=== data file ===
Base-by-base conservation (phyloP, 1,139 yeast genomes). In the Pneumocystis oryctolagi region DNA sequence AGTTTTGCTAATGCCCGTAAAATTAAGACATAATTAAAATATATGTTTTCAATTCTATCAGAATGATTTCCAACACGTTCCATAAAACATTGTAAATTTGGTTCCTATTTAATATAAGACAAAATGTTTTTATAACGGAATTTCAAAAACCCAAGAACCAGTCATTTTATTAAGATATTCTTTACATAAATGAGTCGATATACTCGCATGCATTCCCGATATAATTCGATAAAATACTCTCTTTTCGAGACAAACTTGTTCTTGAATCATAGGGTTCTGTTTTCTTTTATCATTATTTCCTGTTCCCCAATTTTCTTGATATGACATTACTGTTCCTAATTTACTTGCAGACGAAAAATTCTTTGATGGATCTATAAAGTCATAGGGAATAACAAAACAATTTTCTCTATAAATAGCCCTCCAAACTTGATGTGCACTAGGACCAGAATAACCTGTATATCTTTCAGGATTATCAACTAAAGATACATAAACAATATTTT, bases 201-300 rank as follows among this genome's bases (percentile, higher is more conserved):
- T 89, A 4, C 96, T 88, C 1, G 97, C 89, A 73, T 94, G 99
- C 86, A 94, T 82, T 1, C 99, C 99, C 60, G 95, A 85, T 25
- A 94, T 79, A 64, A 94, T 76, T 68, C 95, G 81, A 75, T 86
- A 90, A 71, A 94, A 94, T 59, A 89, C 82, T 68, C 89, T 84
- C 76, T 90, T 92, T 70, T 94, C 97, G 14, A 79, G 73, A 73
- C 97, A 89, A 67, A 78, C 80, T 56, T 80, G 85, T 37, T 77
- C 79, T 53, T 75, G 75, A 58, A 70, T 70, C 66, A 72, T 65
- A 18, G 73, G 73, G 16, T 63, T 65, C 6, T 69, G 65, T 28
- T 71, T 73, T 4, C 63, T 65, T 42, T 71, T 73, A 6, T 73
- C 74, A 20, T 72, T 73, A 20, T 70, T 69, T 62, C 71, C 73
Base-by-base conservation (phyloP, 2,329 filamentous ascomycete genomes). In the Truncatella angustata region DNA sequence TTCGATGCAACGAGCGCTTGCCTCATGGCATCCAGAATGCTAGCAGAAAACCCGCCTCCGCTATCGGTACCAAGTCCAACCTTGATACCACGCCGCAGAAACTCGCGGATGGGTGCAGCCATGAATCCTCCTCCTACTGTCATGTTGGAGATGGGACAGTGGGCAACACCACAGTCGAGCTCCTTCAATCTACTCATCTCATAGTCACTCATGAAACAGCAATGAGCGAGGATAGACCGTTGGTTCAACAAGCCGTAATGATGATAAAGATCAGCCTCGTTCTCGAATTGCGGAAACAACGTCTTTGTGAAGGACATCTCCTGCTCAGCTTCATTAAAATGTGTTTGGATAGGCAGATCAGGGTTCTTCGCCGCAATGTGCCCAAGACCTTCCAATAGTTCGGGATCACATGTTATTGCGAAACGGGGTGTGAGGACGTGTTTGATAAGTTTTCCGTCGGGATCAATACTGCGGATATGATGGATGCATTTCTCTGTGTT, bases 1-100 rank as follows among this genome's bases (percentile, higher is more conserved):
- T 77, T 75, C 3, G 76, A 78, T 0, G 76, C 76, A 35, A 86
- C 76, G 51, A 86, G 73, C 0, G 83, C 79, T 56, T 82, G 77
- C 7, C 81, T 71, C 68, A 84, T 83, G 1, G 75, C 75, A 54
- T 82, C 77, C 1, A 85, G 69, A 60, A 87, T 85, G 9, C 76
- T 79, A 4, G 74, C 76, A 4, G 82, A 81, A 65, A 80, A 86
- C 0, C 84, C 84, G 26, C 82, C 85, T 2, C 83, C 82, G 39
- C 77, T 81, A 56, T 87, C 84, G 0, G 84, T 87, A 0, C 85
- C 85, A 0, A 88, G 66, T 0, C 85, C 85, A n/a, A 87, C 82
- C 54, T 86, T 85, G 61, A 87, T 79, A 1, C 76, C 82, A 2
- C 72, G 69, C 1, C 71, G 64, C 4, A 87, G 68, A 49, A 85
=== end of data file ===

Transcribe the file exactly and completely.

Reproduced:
Base-by-base conservation (phyloP, 1,139 yeast genomes). In the Pneumocystis oryctolagi region DNA sequence AGTTTTGCTAATGCCCGTAAAATTAAGACATAATTAAAATATATGTTTTCAATTCTATCAGAATGATTTCCAACACGTTCCATAAAACATTGTAAATTTGGTTCCTATTTAATATAAGACAAAATGTTTTTATAACGGAATTTCAAAAACCCAAGAACCAGTCATTTTATTAAGATATTCTTTACATAAATGAGTCGATATACTCGCATGCATTCCCGATATAATTCGATAAAATACTCTCTTTTCGAGACAAACTTGTTCTTGAATCATAGGGTTCTGTTTTCTTTTATCATTATTTCCTGTTCCCCAATTTTCTTGATATGACATTACTGTTCCTAATTTACTTGCAGACGAAAAATTCTTTGATGGATCTATAAAGTCATAGGGAATAACAAAACAATTTTCTCTATAAATAGCCCTCCAAACTTGATGTGCACTAGGACCAGAATAACCTGTATATCTTTCAGGATTATCAACTAAAGATACATAAACAATATTTT, bases 201-300 rank as follows among this genome's bases (percentile, higher is more conserved):
- T 89, A 4, C 96, T 88, C 1, G 97, C 89, A 73, T 94, G 99
- C 86, A 94, T 82, T 1, C 99, C 99, C 60, G 95, A 85, T 25
- A 94, T 79, A 64, A 94, T 76, T 68, C 95, G 81, A 75, T 86
- A 90, A 71, A 94, A 94, T 59, A 89, C 82, T 68, C 89, T 84
- C 76, T 90, T 92, T 70, T 94, C 97, G 14, A 79, G 73, A 73
- C 97, A 89, A 67, A 78, C 80, T 56, T 80, G 85, T 37, T 77
- C 79, T 53, T 75, G 75, A 58, A 70, T 70, C 66, A 72, T 65
- A 18, G 73, G 73, G 16, T 63, T 65, C 6, T 69, G 65, T 28
- T 71, T 73, T 4, C 63, T 65, T 42, T 71, T 73, A 6, T 73
- C 74, A 20, T 72, T 73, A 20, T 70, T 69, T 62, C 71, C 73
Base-by-base conservation (phyloP, 2,329 filamentous ascomycete genomes). In the Truncatella angustata region DNA sequence TTCGATGCAACGAGCGCTTGCCTCATGGCATCCAGAATGCTAGCAGAAAACCCGCCTCCGCTATCGGTACCAAGTCCAACCTTGATACCACGCCGCAGAAACTCGCGGATGGGTGCAGCCATGAATCCTCCTCCTACTGTCATGTTGGAGATGGGACAGTGGGCAACACCACAGTCGAGCTCCTTCAATCTACTCATCTCATAGTCACTCATGAAACAGCAATGAGCGAGGATAGACCGTTGGTTCAACAAGCCGTAATGATGATAAAGATCAGCCTCGTTCTCGAATTGCGGAAACAACGTCTTTGTGAAGGACATCTCCTGCTCAGCTTCATTAAAATGTGTTTGGATAGGCAGATCAGGGTTCTTCGCCGCAATGTGCCCAAGACCTTCCAATAGTTCGGGATCACATGTTATTGCGAAACGGGGTGTGAGGACGTGTTTGATAAGTTTTCCGTCGGGATCAATACTGCGGATATGATGGATGCATTTCTCTGTGTT, bases 1-100 rank as follows among this genome's bases (percentile, higher is more conserved):
- T 77, T 75, C 3, G 76, A 78, T 0, G 76, C 76, A 35, A 86
- C 76, G 51, A 86, G 73, C 0, G 83, C 79, T 56, T 82, G 77
- C 7, C 81, T 71, C 68, A 84, T 83, G 1, G 75, C 75, A 54
- T 82, C 77, C 1, A 85, G 69, A 60, A 87, T 85, G 9, C 76
- T 79, A 4, G 74, C 76, A 4, G 82, A 81, A 65, A 80, A 86
- C 0, C 84, C 84, G 26, C 82, C 85, T 2, C 83, C 82, G 39
- C 77, T 81, A 56, T 87, C 84, G 0, G 84, T 87, A 0, C 85
- C 85, A 0, A 88, G 66, T 0, C 85, C 85, A n/a, A 87, C 82
- C 54, T 86, T 85, G 61, A 87, T 79, A 1, C 76, C 82, A 2
- C 72, G 69, C 1, C 71, G 64, C 4, A 87, G 68, A 49, A 85